Factors Contributing to Social Attitudes Towards Male Contraception
This guest blog post comes is written exclusively for Male Contraceptive Initiative by freelance journalist Raizel Joleigh.
The topic of contraception can be contentious. Women have a host of options when it comes to birth control, and these come with their own dialogue that deserves an avenue of its own. For men, though, the only methods currently available on the market are condoms or vasectomies – unreliable and costly to reverse, respectively. As such, there are several ‘Common Male Contraception Misconceptions’ for some newer methods being developed, especially in terms of men’s interest or women’s willingness to trust men.
To understand a contemporary issue such as the one at hand entails looking back and trying to understand what drives human behavior in order to better grasp these norms, attitudes, and beliefs. There have been attempts to try to restructure definitions and make sense of what contraception options actually mean. Sociology informs us of how to make sense of constructed roles and ideas, and students and practitioners should align their interests with current phenomena and sociological topics such as human sexuality. The discipline of sociology plays a big role in making us come to terms with the fact that our stance on most issues may actually be related to old assumptions, and challenges us to consider new ways of thinking.
Accepting this idea may urge us to look into the factors that contribute to social attitudes towards male contraception:
A Matter of Trust
Despite surveys showing that a good number of women would trust their male partners with contraception, this cannot account for those who still struggle to. Women are sometimes hesitant because the onus is on them, yet again. Trust is subjective, and at the end of the day, some women may feel that if the contraception proves ineffective, they will literally have to bear the fruit of their actions, while their partner has more freedom to choose how he wants to react. Journalist Mahima Kapoor says that, hypothetically speaking, she would not be at peace as she has more to lose as a woman. This connects to the concept of gender socialization, where women are more often than not expected to fill in the role of a child’s primary caretaker.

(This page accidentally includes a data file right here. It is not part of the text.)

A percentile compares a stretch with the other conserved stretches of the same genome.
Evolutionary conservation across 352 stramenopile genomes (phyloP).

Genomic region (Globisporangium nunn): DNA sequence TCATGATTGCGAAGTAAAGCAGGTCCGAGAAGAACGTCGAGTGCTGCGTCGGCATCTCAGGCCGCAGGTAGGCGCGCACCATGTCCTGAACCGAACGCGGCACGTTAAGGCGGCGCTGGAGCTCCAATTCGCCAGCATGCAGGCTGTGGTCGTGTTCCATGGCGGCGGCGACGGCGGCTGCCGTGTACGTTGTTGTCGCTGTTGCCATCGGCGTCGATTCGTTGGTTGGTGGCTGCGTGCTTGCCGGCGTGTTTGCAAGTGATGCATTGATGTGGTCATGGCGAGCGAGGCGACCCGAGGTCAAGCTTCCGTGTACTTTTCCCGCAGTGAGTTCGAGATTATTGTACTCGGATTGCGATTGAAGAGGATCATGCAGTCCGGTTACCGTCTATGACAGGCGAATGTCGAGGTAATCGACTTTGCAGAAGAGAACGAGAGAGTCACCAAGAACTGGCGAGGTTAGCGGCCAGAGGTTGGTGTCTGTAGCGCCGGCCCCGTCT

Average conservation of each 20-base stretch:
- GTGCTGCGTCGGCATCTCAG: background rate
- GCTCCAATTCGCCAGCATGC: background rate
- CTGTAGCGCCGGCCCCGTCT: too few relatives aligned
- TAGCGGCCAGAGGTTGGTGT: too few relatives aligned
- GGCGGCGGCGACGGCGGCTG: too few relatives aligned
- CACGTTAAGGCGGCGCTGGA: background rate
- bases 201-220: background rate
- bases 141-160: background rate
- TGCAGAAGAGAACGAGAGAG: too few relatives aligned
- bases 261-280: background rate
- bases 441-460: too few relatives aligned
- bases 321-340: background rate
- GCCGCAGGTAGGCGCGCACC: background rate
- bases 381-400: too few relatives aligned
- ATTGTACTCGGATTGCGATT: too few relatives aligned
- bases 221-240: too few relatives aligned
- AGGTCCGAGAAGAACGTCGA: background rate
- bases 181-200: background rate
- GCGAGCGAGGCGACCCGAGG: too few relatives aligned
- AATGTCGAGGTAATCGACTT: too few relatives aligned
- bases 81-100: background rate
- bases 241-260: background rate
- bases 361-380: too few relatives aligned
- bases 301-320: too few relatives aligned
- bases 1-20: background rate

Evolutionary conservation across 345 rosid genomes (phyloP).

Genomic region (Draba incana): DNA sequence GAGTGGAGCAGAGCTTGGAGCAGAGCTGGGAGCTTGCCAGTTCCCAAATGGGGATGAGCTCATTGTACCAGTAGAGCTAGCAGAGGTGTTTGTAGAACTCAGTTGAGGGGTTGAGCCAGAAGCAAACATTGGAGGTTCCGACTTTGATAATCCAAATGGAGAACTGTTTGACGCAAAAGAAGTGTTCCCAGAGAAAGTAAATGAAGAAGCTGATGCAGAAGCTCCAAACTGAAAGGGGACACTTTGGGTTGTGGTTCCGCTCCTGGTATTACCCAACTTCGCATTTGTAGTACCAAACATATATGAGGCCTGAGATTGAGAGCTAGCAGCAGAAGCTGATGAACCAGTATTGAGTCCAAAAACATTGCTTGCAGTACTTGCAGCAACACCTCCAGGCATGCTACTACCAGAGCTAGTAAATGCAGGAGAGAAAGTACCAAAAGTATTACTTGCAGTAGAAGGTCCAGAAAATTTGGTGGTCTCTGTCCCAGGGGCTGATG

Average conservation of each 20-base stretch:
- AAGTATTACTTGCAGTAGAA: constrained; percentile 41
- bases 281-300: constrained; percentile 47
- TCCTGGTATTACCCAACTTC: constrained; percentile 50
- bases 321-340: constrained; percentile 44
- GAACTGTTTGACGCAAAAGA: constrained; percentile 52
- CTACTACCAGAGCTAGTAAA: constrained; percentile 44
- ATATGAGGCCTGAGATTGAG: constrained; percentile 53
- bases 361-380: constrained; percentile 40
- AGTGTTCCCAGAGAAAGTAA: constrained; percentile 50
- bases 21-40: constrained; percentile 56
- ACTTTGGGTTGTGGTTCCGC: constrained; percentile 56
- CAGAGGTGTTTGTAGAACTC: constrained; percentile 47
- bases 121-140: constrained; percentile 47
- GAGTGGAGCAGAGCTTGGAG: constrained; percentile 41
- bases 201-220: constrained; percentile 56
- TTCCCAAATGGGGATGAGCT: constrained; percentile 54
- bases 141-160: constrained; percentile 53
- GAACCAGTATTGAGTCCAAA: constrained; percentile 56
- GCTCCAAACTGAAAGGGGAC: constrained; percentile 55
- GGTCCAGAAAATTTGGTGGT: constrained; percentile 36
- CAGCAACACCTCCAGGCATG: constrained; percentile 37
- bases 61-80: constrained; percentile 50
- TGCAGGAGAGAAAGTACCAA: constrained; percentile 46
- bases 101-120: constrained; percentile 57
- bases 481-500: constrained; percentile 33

Policing the Right to Choose
Much of people’s access to contraceptives is unfortunately dictated by governing bodies and institutions, with anti-contraception and anti-abortion initiatives an unfortunate reality at times. Women’s access to their right to make choices about their own bodies is policed. This inconveniences women further, as the methods available to them may already cause pain, discomfort, and other side effects. Many women had adverse reactions to the idea of a gel-based form of male contraception that simply needed to be rubbed on the skin, instead of reform in their own realm that created new options above and beyond the inconvenient methods they currently utilize. However, the National Institutes of Health claims that this is ultimately intended for those couples who cannot rely on hormonal contraception, while simultaneously expanding the options for men – somewhat of a win-win.
Pleasure Over Practicality
Although condoms are currently the most convenient and accessible male contraception method, many men opt not to use these as they inhibit their satisfaction – whereas women’s pleasure may not even be considered. Moreover, Urologist at the University of Utah Alex Pasturzak says that men may be reluctant to get vasectomies due to the pain post-procedure, or that changes in the production and absorption of testosterone will brand them as effeminate, which is another socially constructed idea. In these cases, attitudes towards male contraception stem from ideas on male comfort and pleasure – instead of what is actually practical for both parties.